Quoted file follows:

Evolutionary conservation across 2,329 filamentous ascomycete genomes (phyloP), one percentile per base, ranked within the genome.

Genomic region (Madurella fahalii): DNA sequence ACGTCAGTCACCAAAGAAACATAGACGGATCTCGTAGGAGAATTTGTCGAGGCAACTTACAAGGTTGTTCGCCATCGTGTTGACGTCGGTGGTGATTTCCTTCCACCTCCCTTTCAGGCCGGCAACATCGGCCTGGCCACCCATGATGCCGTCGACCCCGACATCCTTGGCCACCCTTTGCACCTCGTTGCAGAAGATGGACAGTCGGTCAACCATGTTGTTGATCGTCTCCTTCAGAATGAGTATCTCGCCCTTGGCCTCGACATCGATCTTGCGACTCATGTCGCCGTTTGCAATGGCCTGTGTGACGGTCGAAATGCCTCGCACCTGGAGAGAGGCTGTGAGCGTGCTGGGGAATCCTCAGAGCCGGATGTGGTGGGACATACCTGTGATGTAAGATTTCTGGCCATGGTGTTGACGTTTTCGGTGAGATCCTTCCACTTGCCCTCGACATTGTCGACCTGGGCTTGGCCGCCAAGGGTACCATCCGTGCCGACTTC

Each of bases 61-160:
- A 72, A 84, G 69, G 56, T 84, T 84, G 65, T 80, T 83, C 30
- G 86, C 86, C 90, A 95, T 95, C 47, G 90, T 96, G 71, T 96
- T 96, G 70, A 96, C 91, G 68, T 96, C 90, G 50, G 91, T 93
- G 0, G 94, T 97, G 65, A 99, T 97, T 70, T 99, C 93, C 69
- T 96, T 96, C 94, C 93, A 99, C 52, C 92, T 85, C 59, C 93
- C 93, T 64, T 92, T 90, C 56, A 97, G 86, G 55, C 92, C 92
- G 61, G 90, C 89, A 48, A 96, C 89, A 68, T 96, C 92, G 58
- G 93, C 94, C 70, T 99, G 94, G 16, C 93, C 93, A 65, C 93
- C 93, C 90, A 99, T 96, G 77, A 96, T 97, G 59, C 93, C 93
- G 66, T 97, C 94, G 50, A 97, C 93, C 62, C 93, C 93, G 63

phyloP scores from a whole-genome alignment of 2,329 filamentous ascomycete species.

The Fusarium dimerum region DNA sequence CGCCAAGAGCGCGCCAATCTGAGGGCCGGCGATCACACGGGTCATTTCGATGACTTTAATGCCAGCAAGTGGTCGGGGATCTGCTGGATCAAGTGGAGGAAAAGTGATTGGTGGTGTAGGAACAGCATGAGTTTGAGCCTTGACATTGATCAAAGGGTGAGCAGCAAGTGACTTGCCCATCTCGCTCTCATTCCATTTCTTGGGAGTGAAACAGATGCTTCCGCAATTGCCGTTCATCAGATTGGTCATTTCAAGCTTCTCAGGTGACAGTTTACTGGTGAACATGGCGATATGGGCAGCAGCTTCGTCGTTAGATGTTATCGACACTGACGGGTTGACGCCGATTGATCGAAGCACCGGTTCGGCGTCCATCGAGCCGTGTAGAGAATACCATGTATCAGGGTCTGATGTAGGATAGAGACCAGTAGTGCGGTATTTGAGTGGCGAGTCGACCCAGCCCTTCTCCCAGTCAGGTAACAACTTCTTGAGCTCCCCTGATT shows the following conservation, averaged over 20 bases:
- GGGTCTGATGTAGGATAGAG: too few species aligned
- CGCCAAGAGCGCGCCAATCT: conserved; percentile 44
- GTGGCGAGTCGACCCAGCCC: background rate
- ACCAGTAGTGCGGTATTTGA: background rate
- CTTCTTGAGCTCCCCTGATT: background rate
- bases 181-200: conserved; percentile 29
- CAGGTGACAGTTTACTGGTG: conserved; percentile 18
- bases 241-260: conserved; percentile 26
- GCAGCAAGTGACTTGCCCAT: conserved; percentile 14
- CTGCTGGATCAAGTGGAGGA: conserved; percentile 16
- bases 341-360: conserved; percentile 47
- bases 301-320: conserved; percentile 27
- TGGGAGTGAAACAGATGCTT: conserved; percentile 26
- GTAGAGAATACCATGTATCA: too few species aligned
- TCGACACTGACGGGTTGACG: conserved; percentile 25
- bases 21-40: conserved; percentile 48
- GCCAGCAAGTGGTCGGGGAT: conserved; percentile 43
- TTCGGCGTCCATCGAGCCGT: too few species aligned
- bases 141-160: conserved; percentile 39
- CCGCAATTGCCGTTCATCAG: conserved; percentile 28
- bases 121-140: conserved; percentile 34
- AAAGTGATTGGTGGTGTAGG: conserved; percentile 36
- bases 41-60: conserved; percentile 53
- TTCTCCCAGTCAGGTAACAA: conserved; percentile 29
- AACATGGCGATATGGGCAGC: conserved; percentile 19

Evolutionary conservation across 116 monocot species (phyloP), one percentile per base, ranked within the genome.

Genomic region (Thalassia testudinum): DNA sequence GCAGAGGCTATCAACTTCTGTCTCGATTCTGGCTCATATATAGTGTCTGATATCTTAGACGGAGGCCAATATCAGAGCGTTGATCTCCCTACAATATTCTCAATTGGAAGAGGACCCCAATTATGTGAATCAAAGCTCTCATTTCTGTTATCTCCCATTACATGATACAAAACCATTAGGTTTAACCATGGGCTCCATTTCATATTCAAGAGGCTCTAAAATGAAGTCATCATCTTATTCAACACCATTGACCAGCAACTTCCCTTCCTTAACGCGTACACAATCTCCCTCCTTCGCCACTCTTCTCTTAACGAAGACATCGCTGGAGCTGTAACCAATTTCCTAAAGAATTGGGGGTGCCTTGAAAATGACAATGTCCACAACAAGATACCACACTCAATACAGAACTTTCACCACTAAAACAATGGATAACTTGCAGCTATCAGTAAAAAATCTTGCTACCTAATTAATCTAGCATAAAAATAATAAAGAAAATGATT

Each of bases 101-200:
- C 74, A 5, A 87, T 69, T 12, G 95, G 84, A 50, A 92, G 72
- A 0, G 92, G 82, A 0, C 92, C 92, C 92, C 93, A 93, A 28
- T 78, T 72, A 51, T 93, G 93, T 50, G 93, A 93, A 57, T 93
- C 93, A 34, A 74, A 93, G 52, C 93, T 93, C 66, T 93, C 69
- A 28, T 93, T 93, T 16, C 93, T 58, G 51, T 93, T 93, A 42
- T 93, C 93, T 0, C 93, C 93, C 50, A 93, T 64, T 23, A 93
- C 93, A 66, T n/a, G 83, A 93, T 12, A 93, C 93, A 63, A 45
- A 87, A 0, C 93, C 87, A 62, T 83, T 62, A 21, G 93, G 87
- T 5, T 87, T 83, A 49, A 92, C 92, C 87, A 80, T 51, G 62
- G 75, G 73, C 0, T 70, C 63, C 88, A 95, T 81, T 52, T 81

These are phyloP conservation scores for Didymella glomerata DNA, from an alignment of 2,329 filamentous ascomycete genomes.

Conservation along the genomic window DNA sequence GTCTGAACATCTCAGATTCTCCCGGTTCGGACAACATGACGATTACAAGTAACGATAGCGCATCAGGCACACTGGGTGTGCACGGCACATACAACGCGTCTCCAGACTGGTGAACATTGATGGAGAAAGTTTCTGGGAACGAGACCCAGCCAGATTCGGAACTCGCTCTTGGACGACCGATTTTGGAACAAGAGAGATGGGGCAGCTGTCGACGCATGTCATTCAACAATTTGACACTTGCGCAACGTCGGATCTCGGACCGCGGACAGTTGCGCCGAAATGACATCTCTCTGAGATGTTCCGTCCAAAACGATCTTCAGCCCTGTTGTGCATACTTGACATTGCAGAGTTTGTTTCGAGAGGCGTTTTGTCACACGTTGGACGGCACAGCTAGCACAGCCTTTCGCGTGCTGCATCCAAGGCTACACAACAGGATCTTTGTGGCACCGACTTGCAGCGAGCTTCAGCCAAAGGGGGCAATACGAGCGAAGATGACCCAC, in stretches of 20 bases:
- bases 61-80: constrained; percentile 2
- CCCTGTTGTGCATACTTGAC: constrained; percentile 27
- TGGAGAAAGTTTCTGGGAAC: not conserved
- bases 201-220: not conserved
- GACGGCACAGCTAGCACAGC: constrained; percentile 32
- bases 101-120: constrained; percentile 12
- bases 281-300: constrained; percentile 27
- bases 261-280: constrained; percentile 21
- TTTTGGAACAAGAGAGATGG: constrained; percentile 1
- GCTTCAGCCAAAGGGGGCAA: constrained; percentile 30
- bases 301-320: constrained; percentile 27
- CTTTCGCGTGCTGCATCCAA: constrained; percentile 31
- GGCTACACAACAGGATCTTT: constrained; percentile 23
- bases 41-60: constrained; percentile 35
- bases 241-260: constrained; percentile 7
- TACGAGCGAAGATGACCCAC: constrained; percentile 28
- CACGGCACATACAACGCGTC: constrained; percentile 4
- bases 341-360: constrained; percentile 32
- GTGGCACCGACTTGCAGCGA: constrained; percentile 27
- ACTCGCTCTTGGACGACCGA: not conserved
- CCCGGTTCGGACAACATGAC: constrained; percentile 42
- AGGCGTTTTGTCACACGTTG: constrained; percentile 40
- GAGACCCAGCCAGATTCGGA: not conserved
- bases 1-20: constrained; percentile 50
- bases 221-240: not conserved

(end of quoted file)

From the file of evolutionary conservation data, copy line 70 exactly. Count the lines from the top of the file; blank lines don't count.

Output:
- bases 241-260: constrained; percentile 7